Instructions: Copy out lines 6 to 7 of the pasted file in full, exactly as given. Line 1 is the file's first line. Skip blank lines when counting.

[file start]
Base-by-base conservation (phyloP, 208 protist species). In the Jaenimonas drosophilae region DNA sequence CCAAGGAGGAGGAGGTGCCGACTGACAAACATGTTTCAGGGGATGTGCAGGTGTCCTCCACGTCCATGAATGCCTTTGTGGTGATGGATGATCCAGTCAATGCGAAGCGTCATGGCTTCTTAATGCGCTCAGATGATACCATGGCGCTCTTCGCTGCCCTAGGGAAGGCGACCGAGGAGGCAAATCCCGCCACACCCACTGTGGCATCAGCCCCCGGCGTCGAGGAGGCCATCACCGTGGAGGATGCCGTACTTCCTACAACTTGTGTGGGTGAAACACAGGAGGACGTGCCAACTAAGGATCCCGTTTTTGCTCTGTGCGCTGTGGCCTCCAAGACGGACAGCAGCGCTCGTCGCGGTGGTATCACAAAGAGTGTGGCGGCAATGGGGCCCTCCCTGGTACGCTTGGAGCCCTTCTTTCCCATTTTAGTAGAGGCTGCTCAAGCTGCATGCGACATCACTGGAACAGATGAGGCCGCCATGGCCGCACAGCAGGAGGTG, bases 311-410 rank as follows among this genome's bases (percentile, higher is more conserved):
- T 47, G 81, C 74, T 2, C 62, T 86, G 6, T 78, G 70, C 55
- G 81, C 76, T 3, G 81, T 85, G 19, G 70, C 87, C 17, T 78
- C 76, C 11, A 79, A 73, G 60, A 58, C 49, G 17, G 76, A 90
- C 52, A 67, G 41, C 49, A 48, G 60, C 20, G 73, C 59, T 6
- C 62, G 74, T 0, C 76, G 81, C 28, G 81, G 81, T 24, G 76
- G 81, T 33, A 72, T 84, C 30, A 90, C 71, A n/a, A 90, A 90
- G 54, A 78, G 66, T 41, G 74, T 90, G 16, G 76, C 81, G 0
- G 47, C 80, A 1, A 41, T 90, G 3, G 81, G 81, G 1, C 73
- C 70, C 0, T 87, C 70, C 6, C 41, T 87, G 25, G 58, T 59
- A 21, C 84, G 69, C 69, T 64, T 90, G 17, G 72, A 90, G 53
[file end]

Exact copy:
- C 62, G 74, T 0, C 76, G 81, C 28, G 81, G 81, T 24, G 76
- G 81, T 33, A 72, T 84, C 30, A 90, C 71, A n/a, A 90, A 90